Wednesday, April 29, 2015

The pleasures of home

Here I am, a week at home, with just my enormous manuscript and me. Dear Reader, it's almost 600 pages. I'm on my third, or fourth, or fifth revision, depending on what you count as a revision. During revision, you love the story, you lose the story, you loathe the story. Then you repeat. Each time you experience something like terror. You wonder if you are making it better, or worse. You wonder if you're answering your readers questions. You wonder if you will ever finish this book. Somehow, you do. Somehow, after five or ten or fifty revisions, it's truly finished. A story. A story that works, that brings characters to life and explores the human condition and makes people nod their heads and clutch their hearts and wring their hands. 

Here in providence, spring appears to have finally sprung. Out my window: trees with pink blossoms and trees with green leaves. Sunshine. Blue sky. 

All day, every day, this week I pick up a pen and rewrite, page by page, scene by scene, word by word. And I watch my story start to bloom. 

Tuesday, April 28, 2015


It's here. That elusive thing called spring. I remember so many years ago when I lived in NYC, how the sight of blossoms and the promise of spring delighted me. Nowadays, spring leaves me saddened by the deaths of my father and Gracie; joyful for the births of Sam and Annabelle. 
It makes me smile, at the pink outside my window; and cry at the unexpected chill, the cold driving rain. 

For you, dear readers:

Wednesday, April 22, 2015

When all at once I saw a crowd...

...a host, go golden daffodils. 

It's hard not to think of Wordsworth here in spring struck NYC! Everywhere I look: daffodils, crocuses, trees with white or pink blossoms. 

As you know, I've been thinking a lot about the dualities of the heart, how it holds grief and joy, despair and hope, all at the same time. And walking through these Greenwich Village streets yesterday and seeing spring in all its glory brought that duality to mind yet again. A winter with 110 inches of snow, a winter so gloomy it seemed spring might just not come this year. And then here it is in all its glory! As Pablo Neruda said: "You can cut all the flowers but you cannot keep spring from coming."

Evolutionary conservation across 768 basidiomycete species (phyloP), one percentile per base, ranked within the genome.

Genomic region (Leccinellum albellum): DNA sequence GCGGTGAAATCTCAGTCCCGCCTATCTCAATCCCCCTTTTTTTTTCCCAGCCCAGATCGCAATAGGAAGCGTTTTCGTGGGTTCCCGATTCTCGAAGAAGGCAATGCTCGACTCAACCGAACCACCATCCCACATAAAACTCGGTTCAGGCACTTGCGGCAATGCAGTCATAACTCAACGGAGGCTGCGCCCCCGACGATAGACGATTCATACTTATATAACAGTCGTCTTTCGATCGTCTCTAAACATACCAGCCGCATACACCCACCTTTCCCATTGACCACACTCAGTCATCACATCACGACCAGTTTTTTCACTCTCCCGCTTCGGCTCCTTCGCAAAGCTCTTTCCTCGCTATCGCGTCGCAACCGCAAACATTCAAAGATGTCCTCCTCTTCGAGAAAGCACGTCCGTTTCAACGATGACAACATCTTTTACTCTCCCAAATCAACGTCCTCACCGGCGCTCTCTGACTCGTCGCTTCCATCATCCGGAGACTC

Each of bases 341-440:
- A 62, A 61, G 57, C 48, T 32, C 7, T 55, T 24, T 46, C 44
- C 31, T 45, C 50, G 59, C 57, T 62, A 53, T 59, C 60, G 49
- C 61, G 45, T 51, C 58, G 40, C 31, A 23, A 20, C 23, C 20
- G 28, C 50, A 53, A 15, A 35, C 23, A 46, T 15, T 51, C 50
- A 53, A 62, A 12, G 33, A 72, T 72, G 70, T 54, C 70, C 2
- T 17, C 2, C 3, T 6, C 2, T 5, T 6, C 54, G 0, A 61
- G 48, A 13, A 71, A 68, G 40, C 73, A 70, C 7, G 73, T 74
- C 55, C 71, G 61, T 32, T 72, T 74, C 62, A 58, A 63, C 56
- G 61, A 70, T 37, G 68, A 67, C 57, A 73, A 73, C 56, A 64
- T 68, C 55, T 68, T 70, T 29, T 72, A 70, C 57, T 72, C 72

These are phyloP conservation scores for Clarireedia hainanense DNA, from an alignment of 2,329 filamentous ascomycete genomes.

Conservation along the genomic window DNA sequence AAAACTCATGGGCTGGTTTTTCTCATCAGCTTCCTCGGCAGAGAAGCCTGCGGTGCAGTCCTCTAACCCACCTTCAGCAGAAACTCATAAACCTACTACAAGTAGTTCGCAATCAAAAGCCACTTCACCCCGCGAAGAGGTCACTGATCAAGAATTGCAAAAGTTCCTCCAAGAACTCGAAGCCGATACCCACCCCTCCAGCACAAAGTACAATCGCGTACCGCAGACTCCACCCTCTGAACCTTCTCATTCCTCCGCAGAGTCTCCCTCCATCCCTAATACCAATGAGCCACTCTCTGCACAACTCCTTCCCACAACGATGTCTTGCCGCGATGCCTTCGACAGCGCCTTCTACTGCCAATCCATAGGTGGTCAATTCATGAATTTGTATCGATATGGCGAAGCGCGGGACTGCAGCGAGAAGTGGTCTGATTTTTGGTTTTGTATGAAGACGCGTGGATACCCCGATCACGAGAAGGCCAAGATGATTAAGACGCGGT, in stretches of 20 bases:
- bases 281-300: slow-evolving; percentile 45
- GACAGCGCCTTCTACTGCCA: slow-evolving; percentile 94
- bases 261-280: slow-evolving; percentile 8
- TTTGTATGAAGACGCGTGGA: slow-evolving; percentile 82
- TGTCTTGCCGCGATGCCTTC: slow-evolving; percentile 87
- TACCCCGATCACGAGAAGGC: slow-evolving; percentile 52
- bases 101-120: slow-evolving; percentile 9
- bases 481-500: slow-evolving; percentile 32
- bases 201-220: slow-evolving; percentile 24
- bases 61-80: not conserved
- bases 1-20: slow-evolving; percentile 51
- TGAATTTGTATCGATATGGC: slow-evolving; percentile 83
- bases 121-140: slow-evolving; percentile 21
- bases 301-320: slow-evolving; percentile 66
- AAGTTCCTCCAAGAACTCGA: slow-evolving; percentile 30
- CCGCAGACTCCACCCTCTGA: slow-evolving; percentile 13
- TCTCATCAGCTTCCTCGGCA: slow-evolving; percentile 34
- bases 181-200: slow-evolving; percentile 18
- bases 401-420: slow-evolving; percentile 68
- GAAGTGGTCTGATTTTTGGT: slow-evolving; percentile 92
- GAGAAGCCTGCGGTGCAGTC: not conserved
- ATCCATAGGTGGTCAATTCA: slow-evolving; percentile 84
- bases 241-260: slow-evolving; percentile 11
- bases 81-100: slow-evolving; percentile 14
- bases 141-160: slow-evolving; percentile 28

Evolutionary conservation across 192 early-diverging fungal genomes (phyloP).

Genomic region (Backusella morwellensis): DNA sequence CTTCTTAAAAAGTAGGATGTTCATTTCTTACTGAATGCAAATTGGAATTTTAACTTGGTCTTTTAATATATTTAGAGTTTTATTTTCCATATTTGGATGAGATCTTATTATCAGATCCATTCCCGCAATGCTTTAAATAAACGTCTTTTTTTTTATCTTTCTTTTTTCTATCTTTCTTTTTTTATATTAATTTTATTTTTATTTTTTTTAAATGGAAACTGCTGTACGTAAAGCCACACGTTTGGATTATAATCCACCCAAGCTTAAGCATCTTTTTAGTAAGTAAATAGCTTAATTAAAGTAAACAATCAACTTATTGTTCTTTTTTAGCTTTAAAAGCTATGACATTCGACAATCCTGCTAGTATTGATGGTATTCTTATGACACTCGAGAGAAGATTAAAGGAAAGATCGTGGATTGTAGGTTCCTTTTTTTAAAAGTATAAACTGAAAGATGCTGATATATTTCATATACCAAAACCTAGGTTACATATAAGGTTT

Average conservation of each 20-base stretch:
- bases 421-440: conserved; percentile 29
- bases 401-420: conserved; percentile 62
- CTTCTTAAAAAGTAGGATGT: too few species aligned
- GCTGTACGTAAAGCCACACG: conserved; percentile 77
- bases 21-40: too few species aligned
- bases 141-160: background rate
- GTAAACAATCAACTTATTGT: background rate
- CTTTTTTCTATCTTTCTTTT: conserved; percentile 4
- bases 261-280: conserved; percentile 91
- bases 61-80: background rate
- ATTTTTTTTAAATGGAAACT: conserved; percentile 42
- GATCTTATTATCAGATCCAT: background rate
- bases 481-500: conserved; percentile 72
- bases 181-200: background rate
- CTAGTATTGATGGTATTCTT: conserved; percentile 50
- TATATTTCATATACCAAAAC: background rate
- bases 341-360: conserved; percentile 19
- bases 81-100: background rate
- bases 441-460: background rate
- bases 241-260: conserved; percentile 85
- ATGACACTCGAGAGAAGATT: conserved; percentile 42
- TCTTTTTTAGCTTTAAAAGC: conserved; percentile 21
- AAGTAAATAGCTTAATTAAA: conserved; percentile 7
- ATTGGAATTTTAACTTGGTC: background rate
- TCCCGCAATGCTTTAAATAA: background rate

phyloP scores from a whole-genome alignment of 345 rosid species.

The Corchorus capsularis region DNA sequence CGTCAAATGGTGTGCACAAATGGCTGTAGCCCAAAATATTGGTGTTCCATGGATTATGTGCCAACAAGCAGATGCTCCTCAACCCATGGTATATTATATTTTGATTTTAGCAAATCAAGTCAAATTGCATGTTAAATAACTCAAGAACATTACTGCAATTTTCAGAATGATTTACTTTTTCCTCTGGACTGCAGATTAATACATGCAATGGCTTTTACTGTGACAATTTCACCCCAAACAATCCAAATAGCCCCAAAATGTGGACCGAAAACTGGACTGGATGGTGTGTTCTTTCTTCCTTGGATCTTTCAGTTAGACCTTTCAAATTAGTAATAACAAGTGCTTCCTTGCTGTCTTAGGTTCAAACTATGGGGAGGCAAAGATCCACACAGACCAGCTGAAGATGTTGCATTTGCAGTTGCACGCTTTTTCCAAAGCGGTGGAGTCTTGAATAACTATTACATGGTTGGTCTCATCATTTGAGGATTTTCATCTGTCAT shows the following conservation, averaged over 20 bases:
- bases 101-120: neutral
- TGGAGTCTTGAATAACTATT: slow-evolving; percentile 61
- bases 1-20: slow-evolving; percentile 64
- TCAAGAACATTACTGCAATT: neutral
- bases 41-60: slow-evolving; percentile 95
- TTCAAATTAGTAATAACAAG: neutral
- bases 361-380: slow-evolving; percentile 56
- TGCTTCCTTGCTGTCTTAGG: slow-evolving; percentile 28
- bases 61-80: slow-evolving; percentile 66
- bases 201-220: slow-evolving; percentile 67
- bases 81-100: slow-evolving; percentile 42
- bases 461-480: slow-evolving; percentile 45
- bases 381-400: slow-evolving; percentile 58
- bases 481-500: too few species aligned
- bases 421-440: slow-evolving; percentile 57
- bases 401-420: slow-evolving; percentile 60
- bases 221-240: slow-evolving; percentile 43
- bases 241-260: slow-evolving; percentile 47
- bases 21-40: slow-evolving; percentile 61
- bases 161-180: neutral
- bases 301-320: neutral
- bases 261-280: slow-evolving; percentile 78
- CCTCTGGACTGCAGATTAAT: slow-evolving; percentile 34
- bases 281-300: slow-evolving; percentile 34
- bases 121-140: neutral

Are these not words to hold close when our hearts ache? When it seems we are in the midst of an endless winter?

Friday, April 17, 2015

April, the cruelest month

Here I am, sitting in a hotel room in Orlando. Happy. Annabelle near me. Sam about to graduate from NYU and off to do summer stock in Annapolis, MD. My books selling well. A new novel almost finished. Feeling possibility and love and all good things. 

Yet 13 years ago I was in the ICU, beside Grace, praying for her to live. In four hours she would be dead. And my world would feel without possibility. Without hope. I would enter despair like no other. 



Oh the human heart! It never ceases to surprise me. 

If you are reading this and you are feeling hopeless, know that one day you will look up and find wonder again. 

Thursday, April 2, 2015

buona pasqua

My Italian-Aerican family celebrates Easter with as much enthusiasm and tradition as we do Christmas (Eve and day). So as I sit here in BWI waiting for my flight home, I'm full of excitement for the upcoming weekend. 

Gogo and I have a tradition of shopping on Federal Hill, Providence's Italian section, for special Easter ingredients and then having lunch together before going home and making the macaroni pastera, a crustless pie made from fresh egg noodles cooked in the water in which the Easter ham is cooked and mixed with eggs, cinnamon, Parmesan, and other spices. This is baked Saturday morning, and eaten at noon. Back when Mama Rose and Nonna were alive, we ate it to break not only a fast but also a silence imposed on Good Friday. 

When my dad was alive, he made a secret punch for Saturday night that made everyone...well...really drunk. And Cousin Chip made an enormous paella. In fact we called that night paella night, and it was a badge of honor to survive it without embarrassing yourself. 

These days, Easter Eve is tamer. We host dinner for 8-12 cousins and friends, usually a leg of lamb or pork roast. We color eggs before, and though there have been years that found us dancing in a conga line through my neighborhood, there have also been a few years when a handful of us slept at the beach in our VW van. 

Either way, Easter breakfast will have that ham, and rice pastera, frittatas, fresh cheese, my special cheese soufflĂ©. And a few of us, or many, will be there to share it. 

I hope your own Easter table is full--with family and love and the food that feeds your heart.